I wanted to hike the Mountains-to-Sea Trail to reclaim something that I lost. Instead, it made me realize everything I had gained.
In my twenties my identity was that of a long distance hiker. I worked until I had enough money to tackle a long trail and then I set off into the woods for hundreds or thousands of miles. I don’t think it was an addiction but it was certainly a lifestyle. I cherished the sinewy strength that appears under a soft layer of comfort, the freedom to think through your thoughts and clear your brain, the permission to feel deeply and act accordingly.
I still think of myself as a thru hiker, I just assumed that I would have to wait until my children were much older before I could complete another long trail. When the opportunity arose to partner with the Mountains-to-Sea Trail and promote the footpath for it’s 40th Anniversary, I was thrilled.
“This was it!” I thought. “I am going to experience a thru-hike just like I used to.”
But everything had changed. I wasn’t racing down the trail trying to set a record, but there were days that I was rushing to get to a road crossing where I could nurse Gus. Other times, it took over an hour to go a mile because I was sharing the path and looking for “treasures” with Charley. There were times I took work calls while hiking. That’s something I hate to admit. But October is the busiest month for our hiking company. And book-publishing schedules don’t include three-month pauses so I couldn’t completely remove myself from that either.
I couldn’t have experienced this trail without Brew’s support but for the past three months I never really connected with him. He spent the days caring for our children and when I finished my miles he needed a break- for sanity, for work, for exercise. When my shift started his ended. Instead of walking side-by-side, we spent the past three months and three days playing tag.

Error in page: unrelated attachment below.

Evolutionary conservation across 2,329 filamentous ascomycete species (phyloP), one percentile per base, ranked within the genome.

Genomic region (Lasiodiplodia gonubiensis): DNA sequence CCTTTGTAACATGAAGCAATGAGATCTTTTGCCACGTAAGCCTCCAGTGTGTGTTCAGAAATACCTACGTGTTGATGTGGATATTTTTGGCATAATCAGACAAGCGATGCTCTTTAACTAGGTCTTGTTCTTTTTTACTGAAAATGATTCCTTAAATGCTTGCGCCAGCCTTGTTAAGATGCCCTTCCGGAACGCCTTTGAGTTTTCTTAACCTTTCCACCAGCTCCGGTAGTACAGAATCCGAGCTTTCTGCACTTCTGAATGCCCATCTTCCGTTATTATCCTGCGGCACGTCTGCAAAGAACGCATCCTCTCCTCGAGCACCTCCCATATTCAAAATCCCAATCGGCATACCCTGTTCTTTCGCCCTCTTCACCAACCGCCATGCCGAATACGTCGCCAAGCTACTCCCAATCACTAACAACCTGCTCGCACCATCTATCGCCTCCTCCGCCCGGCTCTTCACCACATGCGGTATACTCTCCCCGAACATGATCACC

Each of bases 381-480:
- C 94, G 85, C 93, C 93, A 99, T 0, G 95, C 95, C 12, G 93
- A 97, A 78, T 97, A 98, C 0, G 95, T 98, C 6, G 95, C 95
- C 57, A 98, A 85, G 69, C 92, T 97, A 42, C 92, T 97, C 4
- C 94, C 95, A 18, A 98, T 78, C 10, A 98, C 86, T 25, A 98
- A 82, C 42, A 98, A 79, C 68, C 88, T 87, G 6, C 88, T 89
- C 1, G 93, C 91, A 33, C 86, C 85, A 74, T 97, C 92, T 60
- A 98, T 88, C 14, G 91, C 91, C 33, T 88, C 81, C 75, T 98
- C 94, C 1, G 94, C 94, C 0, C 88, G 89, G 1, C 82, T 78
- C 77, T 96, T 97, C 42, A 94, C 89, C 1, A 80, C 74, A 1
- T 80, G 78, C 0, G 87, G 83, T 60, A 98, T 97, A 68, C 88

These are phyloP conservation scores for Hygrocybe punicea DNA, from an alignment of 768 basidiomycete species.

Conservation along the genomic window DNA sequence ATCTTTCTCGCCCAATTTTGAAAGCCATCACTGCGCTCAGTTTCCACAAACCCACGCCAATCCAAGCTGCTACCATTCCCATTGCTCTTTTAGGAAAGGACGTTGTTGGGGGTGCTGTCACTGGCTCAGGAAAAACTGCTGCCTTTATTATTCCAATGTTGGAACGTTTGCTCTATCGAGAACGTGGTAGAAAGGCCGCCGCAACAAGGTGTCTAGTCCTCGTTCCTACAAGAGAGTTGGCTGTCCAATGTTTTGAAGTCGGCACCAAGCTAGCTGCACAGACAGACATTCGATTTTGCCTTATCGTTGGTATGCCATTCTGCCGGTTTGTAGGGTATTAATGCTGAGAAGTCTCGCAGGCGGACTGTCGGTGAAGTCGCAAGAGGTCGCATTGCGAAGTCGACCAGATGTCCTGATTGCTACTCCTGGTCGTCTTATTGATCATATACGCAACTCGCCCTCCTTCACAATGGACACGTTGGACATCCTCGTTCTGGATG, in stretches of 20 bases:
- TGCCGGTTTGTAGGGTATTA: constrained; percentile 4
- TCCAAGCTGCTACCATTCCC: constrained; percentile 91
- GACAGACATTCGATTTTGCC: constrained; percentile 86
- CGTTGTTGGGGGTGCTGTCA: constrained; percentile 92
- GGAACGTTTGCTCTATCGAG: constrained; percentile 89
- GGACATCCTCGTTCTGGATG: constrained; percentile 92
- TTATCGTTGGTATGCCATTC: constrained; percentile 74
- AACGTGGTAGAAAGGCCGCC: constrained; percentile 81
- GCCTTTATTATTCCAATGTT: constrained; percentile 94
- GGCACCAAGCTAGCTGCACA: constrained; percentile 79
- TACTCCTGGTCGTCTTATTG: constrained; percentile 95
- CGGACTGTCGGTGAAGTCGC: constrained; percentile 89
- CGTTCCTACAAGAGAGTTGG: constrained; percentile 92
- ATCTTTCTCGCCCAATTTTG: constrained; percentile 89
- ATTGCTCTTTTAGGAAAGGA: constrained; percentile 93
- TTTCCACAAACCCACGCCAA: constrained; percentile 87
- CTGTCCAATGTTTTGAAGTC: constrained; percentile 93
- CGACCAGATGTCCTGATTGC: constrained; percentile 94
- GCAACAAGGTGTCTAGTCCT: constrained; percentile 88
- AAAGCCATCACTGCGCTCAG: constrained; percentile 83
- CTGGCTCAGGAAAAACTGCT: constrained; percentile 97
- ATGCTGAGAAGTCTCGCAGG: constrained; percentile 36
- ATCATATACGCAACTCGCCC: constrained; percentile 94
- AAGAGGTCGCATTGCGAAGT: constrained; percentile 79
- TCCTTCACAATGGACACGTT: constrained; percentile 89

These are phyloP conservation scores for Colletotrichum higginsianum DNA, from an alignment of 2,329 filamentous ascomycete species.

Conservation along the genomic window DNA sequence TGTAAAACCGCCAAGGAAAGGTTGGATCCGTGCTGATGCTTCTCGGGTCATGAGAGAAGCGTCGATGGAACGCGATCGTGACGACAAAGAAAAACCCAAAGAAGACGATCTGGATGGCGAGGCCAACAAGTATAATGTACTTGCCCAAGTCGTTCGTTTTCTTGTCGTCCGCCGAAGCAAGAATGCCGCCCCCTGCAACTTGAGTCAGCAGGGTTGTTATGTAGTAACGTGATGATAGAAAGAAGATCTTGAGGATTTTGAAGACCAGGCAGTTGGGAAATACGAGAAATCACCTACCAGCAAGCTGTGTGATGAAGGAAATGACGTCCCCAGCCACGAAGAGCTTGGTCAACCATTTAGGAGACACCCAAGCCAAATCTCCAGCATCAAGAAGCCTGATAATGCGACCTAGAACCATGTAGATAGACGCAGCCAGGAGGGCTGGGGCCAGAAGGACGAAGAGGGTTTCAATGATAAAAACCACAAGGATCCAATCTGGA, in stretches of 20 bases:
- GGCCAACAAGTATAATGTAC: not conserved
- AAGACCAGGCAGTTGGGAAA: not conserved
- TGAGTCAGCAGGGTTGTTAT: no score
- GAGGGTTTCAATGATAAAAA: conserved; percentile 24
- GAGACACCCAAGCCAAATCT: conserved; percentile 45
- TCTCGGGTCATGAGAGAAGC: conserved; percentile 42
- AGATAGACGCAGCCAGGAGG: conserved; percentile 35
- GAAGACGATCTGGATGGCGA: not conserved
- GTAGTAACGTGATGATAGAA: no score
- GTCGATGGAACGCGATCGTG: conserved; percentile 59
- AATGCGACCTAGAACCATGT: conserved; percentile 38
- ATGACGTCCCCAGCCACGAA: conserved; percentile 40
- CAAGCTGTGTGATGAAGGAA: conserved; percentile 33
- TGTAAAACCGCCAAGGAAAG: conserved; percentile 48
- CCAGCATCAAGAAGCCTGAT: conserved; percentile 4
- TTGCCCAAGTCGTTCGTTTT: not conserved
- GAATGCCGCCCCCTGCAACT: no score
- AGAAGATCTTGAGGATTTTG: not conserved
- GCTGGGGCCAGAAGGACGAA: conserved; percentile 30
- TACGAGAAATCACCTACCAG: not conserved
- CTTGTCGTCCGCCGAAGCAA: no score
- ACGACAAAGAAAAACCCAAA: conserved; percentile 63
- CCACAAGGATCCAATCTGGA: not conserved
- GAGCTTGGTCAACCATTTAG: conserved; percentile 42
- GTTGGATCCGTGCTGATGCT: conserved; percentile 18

I’ve enjoyed hiking the MST as much as any trail I did in my twenties, if not more. The trail experience itself hasn’t changed, but it is clear that my life off the trail is much fuller. It took walking 1,175 miles across North Carolina to realize that I am no longer a “long distance hiker.” I am a mom who shares the trail with my kids; a professional who needs a break from work; a wife who wants to walk a few miles with my husband. My relationship with the trail is more diverse and comprehensive than it used to be. I don’t need to be a thru hiker to enjoy the affects of long distance hiking. (And that’s good because Brew says I’m not doing another hike like this for a LONG time.)
The main purpose of the Mountains to Sea Trail is not to walk across the state of North Carolina; that’s a fringe benefit. The path’s largest impact will be felt by individuals and families across the state who transform their bodies, think through their thoughts, and grapple honestly with their emotions on a path near their home. Long distance hiking is a luxury but being able to recreate outdoors and enjoy natural areas is a necessity. It is what we were made to do. Regardless of whether you are walking across the state or hiking in your backyard, the Mountains to Sea Trail allows us to be who we are and discover who we can become.